Lumbering in the Great Lake State

Grace Gillengerten

Præteritum Michigan contributor

The beautiful Michigan we know today was once called a land worth nothing unless you wanted to raise frogs or mosquitoes. After land surveys were taken in the first half of the 1800s, the knowledge of Michigan’s dense and vast pine forests spread far and wide. Soon enough, Michigan became the country’s leader in the lumber industry, at least for a short while.


Exploration and Treaties


In 1820, Michigan’s Governor, Lewis Cass, gathered together a party to explore Michigan. He wanted to promote Michigan as a desirable place for settlement as well as make contact with natives, study the topography, pick out locations for forts, and find the source of the Mississippi River. Cass and his crew discovered that for hundreds of miles, Michigan’s great forests were untouched. It was said that Michigan had enough pine to build a floor that could cover all of the Michigan land area plus all of Rhode Island, but even this estimate proved to be low. One New Englander claimed, “We’ll never cut all this pine if we log it until hell freezes.” In 1897, an estimated 160 billion board feet of pine in Michigan had been cut, with plenty still to go.


At the time, there were 40,000 original settlers living northwest of the Ohio River. Before the sought after white pine could be cut down, deals with the natives would first have to be made. Over the course of Cass’ term as governor, he made a total of 22 treaties with different tribes. Though not all natives moved west, they no longer were a major obstacle in the settlement of Michigan.

Further reading on the Saginaw Treaty:

http://geo.msu.edu/extra/geogmich/Saginaw-cession.html

Map of Indian Land Cession Treaties in Michigan
Map of Indian Land Cession Treaties in Michigan. Source: http://geo.msu.edu/extra/geogmich/Indian_cessions.html


The New Settlers and Settlements


Many men from the east headed west to Michigan. The lumber supply in the east was beginning to become exhausted. Many men came from Maine, which had previously been the source of prime lumber for the United States. Michigan was yet to be civilized; that meant plenty of space, plenty of jobs, plenty of lumber, and also good wages. One could be expected to be paid twenty or even thirty dollars a month. These higher wages meant the workers would have ample money to spend in town.

Image of a nineteenth century lumbering camp
The men of a lumber camp. Source: http://geo.msu.edu/extra/geogmich/whitepine-loggingII.html


The lumber industry of Michigan was born around the Saginaw area. There were three million acres of white pine ready to be harvested. Rivers such as The Cass, Flint, Shiawassee, Bad, Tittabawasee, and Chippewa, converged to form the Saginaw River. This provided 864 miles of water for the logs to be floated on to the sawmills, making Saginaw an ideal place for logging. An estimated 15,000,000 trees we cut in Saginaw alone between 1851-1897.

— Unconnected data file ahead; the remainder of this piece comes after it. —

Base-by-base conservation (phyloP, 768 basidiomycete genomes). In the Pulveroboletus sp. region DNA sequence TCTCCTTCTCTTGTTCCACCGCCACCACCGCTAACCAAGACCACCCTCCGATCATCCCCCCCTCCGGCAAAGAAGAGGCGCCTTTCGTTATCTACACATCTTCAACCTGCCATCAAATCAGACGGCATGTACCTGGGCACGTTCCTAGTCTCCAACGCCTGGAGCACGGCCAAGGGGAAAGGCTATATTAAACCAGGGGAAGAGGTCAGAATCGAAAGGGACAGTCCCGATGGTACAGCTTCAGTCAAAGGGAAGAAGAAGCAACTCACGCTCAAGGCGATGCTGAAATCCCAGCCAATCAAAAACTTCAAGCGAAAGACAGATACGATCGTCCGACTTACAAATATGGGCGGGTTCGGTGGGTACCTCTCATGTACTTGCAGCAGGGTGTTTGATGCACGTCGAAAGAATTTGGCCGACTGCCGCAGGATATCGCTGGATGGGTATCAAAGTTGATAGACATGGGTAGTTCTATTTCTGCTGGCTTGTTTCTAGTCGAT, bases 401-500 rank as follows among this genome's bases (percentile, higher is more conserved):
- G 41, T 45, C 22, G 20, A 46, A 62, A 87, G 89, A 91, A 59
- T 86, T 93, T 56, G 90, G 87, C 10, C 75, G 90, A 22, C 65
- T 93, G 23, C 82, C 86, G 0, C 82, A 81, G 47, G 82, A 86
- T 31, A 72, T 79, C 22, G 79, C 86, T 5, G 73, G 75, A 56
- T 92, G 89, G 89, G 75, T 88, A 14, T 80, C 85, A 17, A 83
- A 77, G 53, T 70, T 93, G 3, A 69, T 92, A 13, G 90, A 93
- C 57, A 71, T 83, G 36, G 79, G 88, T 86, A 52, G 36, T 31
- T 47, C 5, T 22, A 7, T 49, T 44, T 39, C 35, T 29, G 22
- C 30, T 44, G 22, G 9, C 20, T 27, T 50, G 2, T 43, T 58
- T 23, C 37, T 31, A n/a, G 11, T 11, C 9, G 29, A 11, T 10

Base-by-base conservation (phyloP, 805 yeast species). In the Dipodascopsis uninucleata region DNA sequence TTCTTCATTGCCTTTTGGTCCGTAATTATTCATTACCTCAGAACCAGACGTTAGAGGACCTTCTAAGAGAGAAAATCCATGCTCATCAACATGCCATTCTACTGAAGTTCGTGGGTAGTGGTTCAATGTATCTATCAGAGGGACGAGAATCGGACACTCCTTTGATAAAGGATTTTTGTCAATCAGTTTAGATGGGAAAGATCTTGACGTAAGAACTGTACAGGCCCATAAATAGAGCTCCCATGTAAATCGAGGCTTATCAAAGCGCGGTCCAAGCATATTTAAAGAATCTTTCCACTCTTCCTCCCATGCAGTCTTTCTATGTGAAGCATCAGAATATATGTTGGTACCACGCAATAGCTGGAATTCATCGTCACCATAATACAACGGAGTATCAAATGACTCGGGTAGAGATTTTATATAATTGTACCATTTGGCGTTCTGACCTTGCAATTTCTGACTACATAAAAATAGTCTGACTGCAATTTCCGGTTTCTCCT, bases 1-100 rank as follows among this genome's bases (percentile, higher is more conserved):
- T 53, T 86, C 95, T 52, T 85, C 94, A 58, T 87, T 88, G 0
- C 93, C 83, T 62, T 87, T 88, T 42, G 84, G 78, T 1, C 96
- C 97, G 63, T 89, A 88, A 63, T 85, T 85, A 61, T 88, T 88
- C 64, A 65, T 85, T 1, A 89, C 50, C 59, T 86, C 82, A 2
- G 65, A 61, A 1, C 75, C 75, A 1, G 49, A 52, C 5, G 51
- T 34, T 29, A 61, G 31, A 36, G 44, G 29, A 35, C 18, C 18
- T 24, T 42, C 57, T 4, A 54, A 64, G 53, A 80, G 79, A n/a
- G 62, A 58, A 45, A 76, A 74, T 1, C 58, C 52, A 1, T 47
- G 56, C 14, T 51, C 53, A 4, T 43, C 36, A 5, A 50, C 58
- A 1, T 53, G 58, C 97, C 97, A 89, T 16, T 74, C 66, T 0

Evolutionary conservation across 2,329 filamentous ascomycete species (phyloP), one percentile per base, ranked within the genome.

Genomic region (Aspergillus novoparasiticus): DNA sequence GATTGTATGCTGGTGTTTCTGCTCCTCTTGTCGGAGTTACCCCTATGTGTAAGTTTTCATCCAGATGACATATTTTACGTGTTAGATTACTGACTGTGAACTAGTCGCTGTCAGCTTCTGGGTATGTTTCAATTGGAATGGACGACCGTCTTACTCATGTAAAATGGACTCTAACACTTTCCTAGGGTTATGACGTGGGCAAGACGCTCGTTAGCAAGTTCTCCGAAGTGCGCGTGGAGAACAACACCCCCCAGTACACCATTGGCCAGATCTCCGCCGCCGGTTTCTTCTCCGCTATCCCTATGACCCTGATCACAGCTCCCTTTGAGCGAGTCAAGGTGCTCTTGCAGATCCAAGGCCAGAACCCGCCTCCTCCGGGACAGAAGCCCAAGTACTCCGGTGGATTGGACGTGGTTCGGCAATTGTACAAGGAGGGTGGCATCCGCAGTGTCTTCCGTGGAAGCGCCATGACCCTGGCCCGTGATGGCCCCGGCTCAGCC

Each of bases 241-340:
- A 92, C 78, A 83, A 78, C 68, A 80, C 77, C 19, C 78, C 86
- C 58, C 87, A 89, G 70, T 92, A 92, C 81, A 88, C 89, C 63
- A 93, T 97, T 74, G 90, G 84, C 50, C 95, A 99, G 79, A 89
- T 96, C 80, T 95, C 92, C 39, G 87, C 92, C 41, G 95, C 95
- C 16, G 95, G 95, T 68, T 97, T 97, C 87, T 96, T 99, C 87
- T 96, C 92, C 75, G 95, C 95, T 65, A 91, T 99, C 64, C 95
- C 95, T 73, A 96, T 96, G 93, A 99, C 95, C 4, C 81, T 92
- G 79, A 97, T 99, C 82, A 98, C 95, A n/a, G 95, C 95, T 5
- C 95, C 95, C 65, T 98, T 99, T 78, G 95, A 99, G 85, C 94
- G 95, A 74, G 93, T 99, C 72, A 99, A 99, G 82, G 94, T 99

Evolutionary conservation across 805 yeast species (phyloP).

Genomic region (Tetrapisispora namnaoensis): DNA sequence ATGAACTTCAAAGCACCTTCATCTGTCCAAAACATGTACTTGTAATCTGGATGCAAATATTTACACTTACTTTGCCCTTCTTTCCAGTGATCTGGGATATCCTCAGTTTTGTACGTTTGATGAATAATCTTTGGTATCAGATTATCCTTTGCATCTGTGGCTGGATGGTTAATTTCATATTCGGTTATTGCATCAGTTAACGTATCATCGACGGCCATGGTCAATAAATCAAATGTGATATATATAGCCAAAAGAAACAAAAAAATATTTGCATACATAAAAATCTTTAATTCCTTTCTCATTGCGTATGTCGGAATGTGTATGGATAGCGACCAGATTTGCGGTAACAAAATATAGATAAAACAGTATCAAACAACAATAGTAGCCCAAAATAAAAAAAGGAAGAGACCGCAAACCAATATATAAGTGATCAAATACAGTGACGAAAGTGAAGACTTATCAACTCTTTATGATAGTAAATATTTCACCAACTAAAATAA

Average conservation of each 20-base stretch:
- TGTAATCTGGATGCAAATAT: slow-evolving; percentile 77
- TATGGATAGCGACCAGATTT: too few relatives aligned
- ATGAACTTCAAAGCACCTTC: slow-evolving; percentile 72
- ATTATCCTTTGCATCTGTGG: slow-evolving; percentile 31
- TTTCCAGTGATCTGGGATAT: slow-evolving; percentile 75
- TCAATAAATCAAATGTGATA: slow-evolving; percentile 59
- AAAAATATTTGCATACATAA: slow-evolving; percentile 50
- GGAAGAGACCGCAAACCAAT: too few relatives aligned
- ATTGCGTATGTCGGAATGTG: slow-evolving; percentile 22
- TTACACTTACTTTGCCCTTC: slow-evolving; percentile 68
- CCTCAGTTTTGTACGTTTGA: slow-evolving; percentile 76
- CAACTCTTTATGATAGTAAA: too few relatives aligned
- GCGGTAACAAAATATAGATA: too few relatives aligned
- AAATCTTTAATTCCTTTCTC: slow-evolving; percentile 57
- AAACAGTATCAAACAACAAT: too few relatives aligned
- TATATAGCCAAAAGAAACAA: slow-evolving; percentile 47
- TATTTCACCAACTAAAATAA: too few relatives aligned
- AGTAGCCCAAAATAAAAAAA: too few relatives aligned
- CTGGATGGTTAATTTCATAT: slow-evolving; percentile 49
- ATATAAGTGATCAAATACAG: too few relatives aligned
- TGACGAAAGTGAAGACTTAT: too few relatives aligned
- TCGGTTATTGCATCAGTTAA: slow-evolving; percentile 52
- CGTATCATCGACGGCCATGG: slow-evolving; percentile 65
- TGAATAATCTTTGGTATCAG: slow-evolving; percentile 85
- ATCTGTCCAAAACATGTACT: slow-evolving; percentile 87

The Process


The race to profit from the pines started with men who scouted the land. Land lookers, also called timber cruisers, were expert judges in pine. They were hired to pick the best available tracts of land. Taking into consideration the quality and quantity of the lumber as well as studying the terrain for waterways to transport the logs. Hills and swamps were obstacles that timber cruisers had to keep a lookout for. Once a section of land was determined to be desirable, the surveyors had to make a claim on it for their employer. The system was first come first serve. If two scouts both wanted the same piece of land, it was only a matter of who got to the land office first.

Logs being hauled out of the forest on horse-drawn sleighs
Lumber sled pulled by four horses.
Image source: https:// www.wisconsinhistory.org/Records/Image/IM57239


With a spot for the lumber camp picked out, an advance party would head to the site in early fall to prepare for the winter. A number of shantys were set up depending on how large the crew would be. Winter was ideal for the cutting of the timber because it was easiest to move the logs to the river banks. Huge bobsleds were used to slide logs piled twenty to thirty feet high over the iced logging roads. When the ice thawed, the logs were then dislodged from their piles and all sent tumbling into the river. Rivermen then worked to drive the logs. Preventing and fixing log jams, navigating dams, rapids, and falls, were all part of the job. When the logs reached the mouth of the river, they were sorted according to the initial or insignia on it of the company it belonged to. Once sorted and tied together to form a sort of raft, they were then hauled off to the surrounding sawmills. Later on in the 1870’s, the methods of transporting timber changed with the use of locomotives. Without the absolute need of a river to transport their logs, lumbermen could now attack pines several miles from rivers. Along with locomotives, “big wheels” led by horses were used to haul three or four logs at a time. These new methods of transportation also meant logging could take place in the warm seasons as well as the cold ones. The cut timber was used to build Chicago and other growing midwest cities.